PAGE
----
The Tooth Decay Process
is a complex, chronic disease process that involves three factors: the teeth of a bacterial food (starch and sugar).
The outer layer of the tooth, called enamel, is the hardest substance in the body. Although this is harder than our bones, it is not strong enough to keep his mouth acids caused by the introduction of bacteria and sugar.
Mouth bacteria that promotes the production of important substances in the body. If fed too many carbohydrates, these bacteria will multiply and adhere to the tooth in the form of a viscous colorless plaque.
Power (starch and sugar)
Starches and sugars, especially those that stick to the teeth, contribute to the development of caries, if used too often and are balance with other foods. Starch (bread, cereal, crackers) and fructose (juice, raisins, fruits) split on sugar saliva. Bacteria use these sugar for the production of mouth acids that will attack the outer layer of enamel and cause tooth decay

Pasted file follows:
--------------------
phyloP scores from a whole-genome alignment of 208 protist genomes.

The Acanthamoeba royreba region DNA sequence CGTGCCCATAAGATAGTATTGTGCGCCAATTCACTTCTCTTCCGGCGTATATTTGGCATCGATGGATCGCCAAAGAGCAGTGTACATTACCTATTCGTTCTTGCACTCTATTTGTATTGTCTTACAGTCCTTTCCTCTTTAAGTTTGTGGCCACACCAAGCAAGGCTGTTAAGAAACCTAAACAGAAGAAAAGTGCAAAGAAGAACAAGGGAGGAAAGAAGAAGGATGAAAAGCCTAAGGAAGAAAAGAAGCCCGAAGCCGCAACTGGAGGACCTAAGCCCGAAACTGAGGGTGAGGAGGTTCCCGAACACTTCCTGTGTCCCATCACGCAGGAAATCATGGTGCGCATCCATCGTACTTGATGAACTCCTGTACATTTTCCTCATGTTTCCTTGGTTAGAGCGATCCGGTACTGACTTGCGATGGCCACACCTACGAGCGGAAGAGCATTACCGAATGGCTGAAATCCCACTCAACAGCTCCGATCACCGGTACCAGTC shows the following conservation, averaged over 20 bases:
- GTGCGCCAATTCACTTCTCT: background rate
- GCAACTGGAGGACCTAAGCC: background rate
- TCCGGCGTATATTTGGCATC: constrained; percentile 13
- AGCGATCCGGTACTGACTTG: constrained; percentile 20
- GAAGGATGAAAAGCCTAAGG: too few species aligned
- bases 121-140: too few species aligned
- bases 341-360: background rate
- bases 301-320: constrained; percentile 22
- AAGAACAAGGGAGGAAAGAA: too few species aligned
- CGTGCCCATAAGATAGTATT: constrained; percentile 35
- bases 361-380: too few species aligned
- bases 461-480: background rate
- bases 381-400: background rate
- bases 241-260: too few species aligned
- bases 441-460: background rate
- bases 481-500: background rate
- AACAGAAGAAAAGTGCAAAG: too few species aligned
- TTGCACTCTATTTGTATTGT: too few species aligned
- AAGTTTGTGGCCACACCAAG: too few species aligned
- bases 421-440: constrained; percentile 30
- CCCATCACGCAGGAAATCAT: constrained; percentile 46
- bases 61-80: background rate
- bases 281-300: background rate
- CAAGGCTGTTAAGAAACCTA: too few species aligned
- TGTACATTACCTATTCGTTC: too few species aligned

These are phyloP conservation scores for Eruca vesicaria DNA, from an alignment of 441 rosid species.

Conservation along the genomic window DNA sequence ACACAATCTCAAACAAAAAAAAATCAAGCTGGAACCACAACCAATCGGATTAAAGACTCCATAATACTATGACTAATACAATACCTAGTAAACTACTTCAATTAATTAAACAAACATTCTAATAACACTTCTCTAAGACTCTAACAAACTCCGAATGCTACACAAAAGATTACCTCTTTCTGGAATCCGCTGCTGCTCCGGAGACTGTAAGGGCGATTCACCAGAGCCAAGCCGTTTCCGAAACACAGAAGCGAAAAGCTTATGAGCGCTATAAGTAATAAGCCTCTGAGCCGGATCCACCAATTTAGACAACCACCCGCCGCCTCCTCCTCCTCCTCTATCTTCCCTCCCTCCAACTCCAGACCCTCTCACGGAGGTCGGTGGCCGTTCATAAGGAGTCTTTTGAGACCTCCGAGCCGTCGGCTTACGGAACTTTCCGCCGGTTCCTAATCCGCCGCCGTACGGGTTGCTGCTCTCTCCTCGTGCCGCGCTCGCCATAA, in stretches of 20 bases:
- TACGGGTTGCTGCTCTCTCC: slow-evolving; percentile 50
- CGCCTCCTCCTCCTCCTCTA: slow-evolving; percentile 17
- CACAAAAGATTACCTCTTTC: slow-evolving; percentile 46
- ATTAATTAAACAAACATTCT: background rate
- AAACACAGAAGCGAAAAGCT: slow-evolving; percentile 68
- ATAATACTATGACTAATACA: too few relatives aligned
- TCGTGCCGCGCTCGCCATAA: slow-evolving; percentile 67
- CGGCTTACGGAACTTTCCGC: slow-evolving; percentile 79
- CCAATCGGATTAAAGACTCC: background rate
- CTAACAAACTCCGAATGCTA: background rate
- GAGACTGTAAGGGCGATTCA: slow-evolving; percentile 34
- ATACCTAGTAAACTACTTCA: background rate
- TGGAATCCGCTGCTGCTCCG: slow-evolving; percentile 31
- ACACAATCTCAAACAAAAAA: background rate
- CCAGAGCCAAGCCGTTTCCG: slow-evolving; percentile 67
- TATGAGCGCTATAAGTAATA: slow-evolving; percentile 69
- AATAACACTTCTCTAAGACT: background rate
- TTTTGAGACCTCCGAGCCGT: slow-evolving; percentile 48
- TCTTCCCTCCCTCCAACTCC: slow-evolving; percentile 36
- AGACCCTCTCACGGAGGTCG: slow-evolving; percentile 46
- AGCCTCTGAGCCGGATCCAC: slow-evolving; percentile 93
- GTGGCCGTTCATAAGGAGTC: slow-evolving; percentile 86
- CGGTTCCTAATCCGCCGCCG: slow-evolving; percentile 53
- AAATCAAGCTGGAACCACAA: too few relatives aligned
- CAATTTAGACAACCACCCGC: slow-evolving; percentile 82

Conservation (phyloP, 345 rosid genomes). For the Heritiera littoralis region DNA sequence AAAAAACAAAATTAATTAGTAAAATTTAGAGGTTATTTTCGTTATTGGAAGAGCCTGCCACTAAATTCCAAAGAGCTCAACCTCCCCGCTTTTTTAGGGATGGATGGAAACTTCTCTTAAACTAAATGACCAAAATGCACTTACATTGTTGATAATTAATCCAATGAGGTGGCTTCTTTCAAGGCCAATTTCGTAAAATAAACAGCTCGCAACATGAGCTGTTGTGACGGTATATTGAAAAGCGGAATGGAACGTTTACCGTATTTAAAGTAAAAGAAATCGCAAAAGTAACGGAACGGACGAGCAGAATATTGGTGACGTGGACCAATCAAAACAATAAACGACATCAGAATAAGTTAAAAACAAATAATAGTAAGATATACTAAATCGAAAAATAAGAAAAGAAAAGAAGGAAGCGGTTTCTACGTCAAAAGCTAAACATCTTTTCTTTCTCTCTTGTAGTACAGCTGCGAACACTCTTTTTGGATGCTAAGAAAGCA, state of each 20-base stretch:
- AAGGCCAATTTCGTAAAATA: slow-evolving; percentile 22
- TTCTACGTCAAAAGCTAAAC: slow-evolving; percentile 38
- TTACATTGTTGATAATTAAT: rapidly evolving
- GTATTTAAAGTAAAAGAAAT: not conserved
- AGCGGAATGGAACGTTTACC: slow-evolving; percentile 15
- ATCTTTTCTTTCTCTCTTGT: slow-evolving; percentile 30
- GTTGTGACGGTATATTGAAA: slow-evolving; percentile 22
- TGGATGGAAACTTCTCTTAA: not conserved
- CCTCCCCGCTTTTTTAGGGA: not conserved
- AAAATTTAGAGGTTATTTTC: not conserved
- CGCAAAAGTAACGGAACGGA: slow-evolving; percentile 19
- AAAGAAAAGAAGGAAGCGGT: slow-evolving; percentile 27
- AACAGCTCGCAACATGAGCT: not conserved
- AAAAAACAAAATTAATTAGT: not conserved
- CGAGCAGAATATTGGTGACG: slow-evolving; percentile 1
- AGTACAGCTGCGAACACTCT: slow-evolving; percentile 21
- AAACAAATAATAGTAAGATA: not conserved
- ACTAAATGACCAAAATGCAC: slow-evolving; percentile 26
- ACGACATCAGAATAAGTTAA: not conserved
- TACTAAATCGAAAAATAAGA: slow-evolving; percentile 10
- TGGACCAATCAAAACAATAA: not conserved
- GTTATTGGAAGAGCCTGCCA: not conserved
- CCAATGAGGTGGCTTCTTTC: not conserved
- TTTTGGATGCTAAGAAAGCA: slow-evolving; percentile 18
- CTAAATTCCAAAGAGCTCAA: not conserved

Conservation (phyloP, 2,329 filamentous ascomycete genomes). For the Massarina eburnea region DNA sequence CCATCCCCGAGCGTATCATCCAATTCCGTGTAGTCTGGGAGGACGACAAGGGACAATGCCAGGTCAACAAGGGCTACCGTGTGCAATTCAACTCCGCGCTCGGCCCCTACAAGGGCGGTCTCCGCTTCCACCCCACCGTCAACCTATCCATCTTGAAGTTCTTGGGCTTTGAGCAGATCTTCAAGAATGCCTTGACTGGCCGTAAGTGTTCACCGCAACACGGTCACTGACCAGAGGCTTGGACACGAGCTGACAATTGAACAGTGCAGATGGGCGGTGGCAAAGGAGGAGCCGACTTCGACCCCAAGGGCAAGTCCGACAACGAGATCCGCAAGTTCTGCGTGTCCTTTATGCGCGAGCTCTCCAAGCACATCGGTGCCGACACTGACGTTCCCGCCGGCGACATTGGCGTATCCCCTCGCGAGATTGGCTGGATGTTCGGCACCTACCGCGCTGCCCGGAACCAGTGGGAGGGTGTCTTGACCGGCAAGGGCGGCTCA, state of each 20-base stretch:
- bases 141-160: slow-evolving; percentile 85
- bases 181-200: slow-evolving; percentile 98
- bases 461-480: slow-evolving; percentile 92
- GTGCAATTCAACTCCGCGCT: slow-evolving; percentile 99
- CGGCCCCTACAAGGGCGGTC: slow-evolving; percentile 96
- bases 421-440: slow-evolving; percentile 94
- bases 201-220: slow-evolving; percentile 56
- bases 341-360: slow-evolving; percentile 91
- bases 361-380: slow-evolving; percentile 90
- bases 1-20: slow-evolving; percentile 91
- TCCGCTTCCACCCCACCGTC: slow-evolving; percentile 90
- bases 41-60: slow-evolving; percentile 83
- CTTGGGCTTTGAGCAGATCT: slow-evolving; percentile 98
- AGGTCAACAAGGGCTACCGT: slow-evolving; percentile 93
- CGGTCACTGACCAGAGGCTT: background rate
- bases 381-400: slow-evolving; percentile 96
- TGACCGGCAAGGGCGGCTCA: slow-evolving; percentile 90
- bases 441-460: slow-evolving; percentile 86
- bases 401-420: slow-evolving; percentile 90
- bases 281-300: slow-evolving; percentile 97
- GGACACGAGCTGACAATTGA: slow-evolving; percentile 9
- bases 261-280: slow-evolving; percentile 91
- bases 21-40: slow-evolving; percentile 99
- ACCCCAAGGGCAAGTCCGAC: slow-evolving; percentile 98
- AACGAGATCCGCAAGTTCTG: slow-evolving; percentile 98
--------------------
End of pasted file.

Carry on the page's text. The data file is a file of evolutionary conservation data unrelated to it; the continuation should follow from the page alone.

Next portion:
The collapse of the
Mouth acids attack tooth enamel and create holes, called caries.
The more we feed the bacteria, the more acid is produced and more caries we cause. Left alone, caries will grow deep into the tooth until it reaches the internal nerve (pulp) and at the end of the roots of the teeth, causing abscess. Unnecessary pain and discomfort can occur during the caries process. When the abscess or severe forms of infection in the tooth, it is important to see a dentist as soon as possible.
What to do?
In order to prevent tooth decay, it is important to strengthen the tooth to withstand acid attacks and reducing the number mouth acids. This can be achieved by:
- drinking water recommended levels of fluoride
- Cleaning teeth with fluoride toothpaste, after Breakfast and before bedtime
- avoiding starches and sweets between meals (decreasing the amount of acid in your mouth)
- drink plenty of water to produce saliva during the day
The role of saliva
The salivary glands produce saliva, still chewing, which dissolves some of the food. It is important to drink plenty of water to keep our saliva working properly. Saliva helps remove food from the teeth and neutralizes the mouth of the acids produced by bacteria. Saliva also contains calcium and fluoride, which can help restore the beginning of the collapse. ..